Metro’s 8000-series cars are a boon for Maryland, transit agency


HAGERSTOWN, Md. — As winds blew 35,000-pound concrete panels around the future Hitachi Rail assembly line in western Maryland on Tuesday, gusts nearly toppled a large red Japanese daruma doll meant to signify good luck.

Metro chief executive Randy Clarke jumped from the crowd of dignitaries seated at the construction site outside Hagerstown to stop the doll’s runaway cart from tipping over, saving the fierce-faced symbol of perseverance from a fall.

“We need good luck,” Maryland Governor Larry Hogan (right) later said after helping fill in the doll’s left eye with a black pen.

“Yes, we do,” Clarke said. When the factory opens in the first quarter of 2024, the other eye will be filled in, completing the token tradition, company officials said.

Hogan joined state and local leaders, Metro officials and Hitachi executives in marking the company’s $70 million investment in a railcar assembly line that, at full capacity, will be able to build 20 railcars. each month. As Metro recovers from a pandemic-era ridership slump and wheel issues that put its new trains out of service, the transit agency is turning to its eighth generation of railcars as its older models nearing the end of their lifespan.

Metro’s next rail cars will be built at a new $70 million plant in Maryland

Metro has ordered 256 Series 8000 cars for an average of $2.15 million each, with an option to purchase up to 800. The first cars are expected to roll off the assembly line and be handed over to Metro in 2025.

Metro’s contract with Hitachi, which could total $2.2 billion if all 800 cars are purchased, includes a clause requiring the cars to be assembled in the mid-Atlantic region. Hitachi officials said they plan to continue manufacturing wagons at the Maryland site after Metro’s contract ends.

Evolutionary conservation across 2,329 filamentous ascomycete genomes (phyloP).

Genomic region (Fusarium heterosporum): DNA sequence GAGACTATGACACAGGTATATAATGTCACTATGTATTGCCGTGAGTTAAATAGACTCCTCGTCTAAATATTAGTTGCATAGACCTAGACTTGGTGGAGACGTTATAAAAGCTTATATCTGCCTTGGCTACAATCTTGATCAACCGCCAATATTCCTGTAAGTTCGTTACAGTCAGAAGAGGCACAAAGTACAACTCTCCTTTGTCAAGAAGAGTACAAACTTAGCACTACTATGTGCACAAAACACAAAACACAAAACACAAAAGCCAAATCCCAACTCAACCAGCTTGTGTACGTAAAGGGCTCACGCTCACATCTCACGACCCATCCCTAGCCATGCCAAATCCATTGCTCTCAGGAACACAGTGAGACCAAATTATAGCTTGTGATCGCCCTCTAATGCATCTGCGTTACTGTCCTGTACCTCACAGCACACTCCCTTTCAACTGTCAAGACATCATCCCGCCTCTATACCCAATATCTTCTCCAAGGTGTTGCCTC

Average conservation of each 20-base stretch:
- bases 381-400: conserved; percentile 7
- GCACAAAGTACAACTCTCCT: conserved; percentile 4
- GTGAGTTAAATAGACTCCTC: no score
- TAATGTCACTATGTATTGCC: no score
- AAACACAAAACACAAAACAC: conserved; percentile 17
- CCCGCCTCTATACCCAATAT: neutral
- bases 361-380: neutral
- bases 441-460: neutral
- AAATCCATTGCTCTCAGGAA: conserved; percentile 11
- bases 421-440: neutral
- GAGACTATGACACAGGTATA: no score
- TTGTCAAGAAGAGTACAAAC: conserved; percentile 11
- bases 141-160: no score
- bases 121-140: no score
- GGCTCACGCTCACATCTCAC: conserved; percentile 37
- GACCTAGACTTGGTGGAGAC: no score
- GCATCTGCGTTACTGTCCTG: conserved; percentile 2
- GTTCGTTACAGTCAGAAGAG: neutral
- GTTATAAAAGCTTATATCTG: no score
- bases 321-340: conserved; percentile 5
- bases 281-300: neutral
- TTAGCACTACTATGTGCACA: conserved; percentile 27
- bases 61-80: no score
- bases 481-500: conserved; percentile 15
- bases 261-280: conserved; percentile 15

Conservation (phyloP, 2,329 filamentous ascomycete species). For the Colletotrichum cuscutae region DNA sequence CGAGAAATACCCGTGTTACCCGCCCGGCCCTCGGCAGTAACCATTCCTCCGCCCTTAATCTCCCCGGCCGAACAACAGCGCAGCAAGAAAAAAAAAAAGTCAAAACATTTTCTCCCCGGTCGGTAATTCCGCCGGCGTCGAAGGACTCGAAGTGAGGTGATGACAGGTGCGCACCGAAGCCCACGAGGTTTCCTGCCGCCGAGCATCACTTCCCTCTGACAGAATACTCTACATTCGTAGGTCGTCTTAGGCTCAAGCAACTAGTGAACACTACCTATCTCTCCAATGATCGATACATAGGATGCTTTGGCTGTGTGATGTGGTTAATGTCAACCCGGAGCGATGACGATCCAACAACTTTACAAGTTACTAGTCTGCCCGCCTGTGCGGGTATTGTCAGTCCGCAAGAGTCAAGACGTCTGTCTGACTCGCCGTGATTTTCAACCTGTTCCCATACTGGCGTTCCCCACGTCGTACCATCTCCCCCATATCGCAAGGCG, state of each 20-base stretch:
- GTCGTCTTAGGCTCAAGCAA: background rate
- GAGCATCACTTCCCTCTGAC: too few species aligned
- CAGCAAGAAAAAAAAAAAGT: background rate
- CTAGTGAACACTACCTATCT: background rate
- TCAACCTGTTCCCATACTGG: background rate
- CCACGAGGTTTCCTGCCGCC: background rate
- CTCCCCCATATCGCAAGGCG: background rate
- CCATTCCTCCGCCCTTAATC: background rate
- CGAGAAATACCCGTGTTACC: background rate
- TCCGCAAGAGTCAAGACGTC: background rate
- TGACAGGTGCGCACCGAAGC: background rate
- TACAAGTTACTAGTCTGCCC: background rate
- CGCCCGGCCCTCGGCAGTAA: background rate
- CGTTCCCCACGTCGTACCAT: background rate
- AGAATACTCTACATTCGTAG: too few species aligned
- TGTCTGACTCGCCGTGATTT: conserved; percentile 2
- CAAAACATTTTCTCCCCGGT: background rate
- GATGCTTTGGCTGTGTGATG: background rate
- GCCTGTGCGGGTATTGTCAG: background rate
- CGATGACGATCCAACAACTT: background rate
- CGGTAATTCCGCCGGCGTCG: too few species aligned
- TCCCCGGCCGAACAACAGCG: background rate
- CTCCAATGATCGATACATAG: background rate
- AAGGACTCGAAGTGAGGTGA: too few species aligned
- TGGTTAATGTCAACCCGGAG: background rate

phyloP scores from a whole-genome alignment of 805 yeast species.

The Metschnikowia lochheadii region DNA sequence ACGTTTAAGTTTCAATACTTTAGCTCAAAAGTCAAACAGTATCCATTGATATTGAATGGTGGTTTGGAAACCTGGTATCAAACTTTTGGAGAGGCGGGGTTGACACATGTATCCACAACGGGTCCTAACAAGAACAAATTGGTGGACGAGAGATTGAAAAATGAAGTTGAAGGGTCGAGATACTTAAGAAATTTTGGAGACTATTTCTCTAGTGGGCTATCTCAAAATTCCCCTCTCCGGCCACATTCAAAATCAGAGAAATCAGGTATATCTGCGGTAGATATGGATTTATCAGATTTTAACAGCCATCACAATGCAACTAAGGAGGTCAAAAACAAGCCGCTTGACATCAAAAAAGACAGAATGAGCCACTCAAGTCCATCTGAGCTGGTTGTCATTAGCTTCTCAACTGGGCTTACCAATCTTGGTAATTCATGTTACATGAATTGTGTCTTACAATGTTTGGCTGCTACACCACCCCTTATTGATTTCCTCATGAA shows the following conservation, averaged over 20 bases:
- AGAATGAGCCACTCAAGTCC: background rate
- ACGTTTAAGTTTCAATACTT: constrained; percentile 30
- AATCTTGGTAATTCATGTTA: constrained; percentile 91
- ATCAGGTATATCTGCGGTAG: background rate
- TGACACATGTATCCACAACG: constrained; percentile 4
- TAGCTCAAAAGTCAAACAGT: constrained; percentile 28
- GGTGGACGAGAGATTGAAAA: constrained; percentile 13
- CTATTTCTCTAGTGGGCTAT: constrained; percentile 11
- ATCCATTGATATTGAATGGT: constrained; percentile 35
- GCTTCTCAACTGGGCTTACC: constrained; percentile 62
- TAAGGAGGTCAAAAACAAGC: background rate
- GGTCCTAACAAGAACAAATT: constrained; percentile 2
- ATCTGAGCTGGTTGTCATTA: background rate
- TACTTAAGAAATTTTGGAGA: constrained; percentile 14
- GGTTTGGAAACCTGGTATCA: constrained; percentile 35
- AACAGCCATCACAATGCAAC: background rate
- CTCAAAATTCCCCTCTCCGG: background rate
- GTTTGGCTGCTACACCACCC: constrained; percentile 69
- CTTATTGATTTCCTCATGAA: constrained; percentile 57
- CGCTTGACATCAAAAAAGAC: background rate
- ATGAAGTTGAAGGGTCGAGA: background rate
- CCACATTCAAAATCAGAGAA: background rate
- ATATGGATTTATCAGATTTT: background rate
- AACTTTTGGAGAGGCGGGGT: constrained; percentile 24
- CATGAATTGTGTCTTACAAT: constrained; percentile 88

Hitachi officials said the 300,000-square-foot facility about 70 miles northwest of Washington will be its main rail car plant in North America. The site will have up to 460 employees working directly for Hitachi as part of a broader economic development in the region.

“The potential for job creation and the associated economic benefits are game-changing for this region and for the state as a whole,” Hogan said. “Hitachi’s success is truly Maryland’s success.”

The 41-acre site near cornfields and a FedEx distribution center has enough open space for an 800-yard test track. Insulated concrete walls stand halfway around what will be a cavernous workspace that will have raised rails, allowing workers to easily reach under cars.

Tuesday’s event came at a low point for a transit agency struggling with safety and financial issues amid a pandemic that has cut ridership in half. Clarke said the new cars will be an integral part of the future of the rail system, which will see a rebound in passenger numbers as the region and the country continue to rely on public transit.

“I am convinced that the future is bright,” he said. “We are becoming more and more transit-oriented. We are building closer to train stations and bus stations. We are reducing parking.

While the future of commuting in Washington may no longer involve trekking five days a week to a downtown federal office building, Clarke said Tuesdays, Wednesdays and Thursdays are becoming increasingly crowded in system, while demand for weekend service is recovering rapidly.

Tensions simmer as subway ridership spikes during train shortage

Crowded trains have been a source of tension in recent days with the Washington Metrorail Safety Commission, the rail system’s regulatory agency, limiting the number of 7000-series trains it can operate. Subway board members have expressed frustration over a year-long car shortage that transit officials say has exacerbated budget shortfalls.

Clarke said Tuesday that Metro was working to restore riders’ confidence in the system amid long waits for trains.

“I ask people to have a little patience with us,” he said.